That's why the yips can be so devastating. There's nothing more debilitating than standing three feet from the cup and watching your ball scoot four feet past without even a sniff of the hole. I've had that feeling several times this summer and my scores have certainly shown it. I tried different putters, numerous techniques and drills, and have twisted my hands into so many grip configurations I couldn't begin to count them, let alone repeat one that works.
Then I put a Secret Grip by Boccieri on my favorite mallet. I don't want to speak too soon, but I think the yips may be gone. I've played three rounds with it so far and seen my putt count sink decisively. Coincidence? Maybe--but I don't care as long as I get relief.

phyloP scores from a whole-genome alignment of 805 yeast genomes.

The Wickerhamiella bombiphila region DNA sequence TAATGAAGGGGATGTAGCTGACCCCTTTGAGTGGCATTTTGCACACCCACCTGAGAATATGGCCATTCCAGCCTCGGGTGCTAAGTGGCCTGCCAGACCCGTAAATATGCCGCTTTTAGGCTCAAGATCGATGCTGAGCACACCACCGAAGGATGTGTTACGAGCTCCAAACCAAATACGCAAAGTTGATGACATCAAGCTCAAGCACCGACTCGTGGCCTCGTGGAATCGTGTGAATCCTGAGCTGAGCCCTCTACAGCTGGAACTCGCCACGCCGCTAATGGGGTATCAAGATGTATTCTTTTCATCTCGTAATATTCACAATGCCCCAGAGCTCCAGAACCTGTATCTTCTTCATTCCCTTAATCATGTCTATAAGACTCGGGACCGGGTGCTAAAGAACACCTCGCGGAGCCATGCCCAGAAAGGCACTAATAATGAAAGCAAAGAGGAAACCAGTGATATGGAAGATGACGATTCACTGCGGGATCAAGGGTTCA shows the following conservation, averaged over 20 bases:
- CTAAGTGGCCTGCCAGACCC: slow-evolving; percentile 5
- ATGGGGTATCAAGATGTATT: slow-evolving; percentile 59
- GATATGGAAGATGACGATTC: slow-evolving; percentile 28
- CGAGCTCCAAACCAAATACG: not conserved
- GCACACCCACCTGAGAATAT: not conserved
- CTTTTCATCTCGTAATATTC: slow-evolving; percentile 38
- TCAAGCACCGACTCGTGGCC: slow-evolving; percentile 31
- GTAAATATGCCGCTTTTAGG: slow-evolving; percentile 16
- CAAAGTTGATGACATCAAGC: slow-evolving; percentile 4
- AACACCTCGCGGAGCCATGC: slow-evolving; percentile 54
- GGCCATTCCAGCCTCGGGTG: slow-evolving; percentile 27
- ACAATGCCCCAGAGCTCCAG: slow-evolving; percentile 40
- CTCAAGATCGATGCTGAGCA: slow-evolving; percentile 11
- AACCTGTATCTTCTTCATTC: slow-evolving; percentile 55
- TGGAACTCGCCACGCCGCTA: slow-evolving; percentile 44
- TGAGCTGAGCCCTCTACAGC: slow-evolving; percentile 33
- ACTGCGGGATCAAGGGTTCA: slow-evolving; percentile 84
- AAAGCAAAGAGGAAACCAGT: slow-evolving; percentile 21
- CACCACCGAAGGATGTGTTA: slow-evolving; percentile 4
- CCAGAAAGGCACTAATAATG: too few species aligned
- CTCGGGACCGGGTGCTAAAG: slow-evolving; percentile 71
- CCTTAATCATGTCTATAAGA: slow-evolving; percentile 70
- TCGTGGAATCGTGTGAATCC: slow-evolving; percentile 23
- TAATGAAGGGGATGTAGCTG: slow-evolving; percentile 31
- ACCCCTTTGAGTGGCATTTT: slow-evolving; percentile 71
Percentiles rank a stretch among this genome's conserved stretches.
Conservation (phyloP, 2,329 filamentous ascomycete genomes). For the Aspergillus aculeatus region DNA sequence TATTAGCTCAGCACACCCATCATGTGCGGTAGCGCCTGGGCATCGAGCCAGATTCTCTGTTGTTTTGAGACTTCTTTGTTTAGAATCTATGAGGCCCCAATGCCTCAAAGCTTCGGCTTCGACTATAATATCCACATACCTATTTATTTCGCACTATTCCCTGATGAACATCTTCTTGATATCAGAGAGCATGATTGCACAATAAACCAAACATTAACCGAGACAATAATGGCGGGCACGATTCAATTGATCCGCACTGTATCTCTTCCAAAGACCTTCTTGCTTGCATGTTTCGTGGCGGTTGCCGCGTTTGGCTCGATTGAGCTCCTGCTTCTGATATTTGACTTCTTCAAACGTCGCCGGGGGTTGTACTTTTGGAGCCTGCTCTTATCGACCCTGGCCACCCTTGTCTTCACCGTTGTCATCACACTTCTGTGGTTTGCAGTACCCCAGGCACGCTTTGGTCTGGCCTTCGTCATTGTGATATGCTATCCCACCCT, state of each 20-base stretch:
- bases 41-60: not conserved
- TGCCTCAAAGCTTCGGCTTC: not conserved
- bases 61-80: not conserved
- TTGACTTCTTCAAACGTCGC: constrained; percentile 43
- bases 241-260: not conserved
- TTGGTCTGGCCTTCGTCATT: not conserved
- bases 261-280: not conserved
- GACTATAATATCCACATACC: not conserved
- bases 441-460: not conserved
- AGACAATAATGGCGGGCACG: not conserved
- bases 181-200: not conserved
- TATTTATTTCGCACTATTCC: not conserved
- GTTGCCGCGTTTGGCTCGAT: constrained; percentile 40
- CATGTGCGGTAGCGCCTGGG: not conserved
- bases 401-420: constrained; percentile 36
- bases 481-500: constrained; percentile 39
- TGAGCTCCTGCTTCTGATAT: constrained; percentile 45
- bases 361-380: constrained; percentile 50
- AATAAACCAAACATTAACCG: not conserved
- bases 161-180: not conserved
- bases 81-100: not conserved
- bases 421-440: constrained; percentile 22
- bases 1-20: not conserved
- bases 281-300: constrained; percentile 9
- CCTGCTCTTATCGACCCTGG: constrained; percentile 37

I felt the difference right away, of course. The club head felt lighter even though the grip was heavier, which sent a signal to my wrists that they don't need to give the club a little extra "umph" as the head approaches the ball. The idea is that the heavier grip encourages you to use the larger muscles in your body to make your stroke. That helps quiet the finer muscles in your wrist that gives your stroke the twitch that we define as the yips.
I found that the heavier grip took a little getting used to, but the more I use it, the more I like it. Distance control is steadily improving and, best of all, those spasmodic jabs have disappeared. Do I make every putt? Of course not--but I feel like I can.
Among many other books, Dave Donelson is the author of Weird Golf: 18 tales of fantastic, horrific, scientifically impossible, and morally reprehensible golf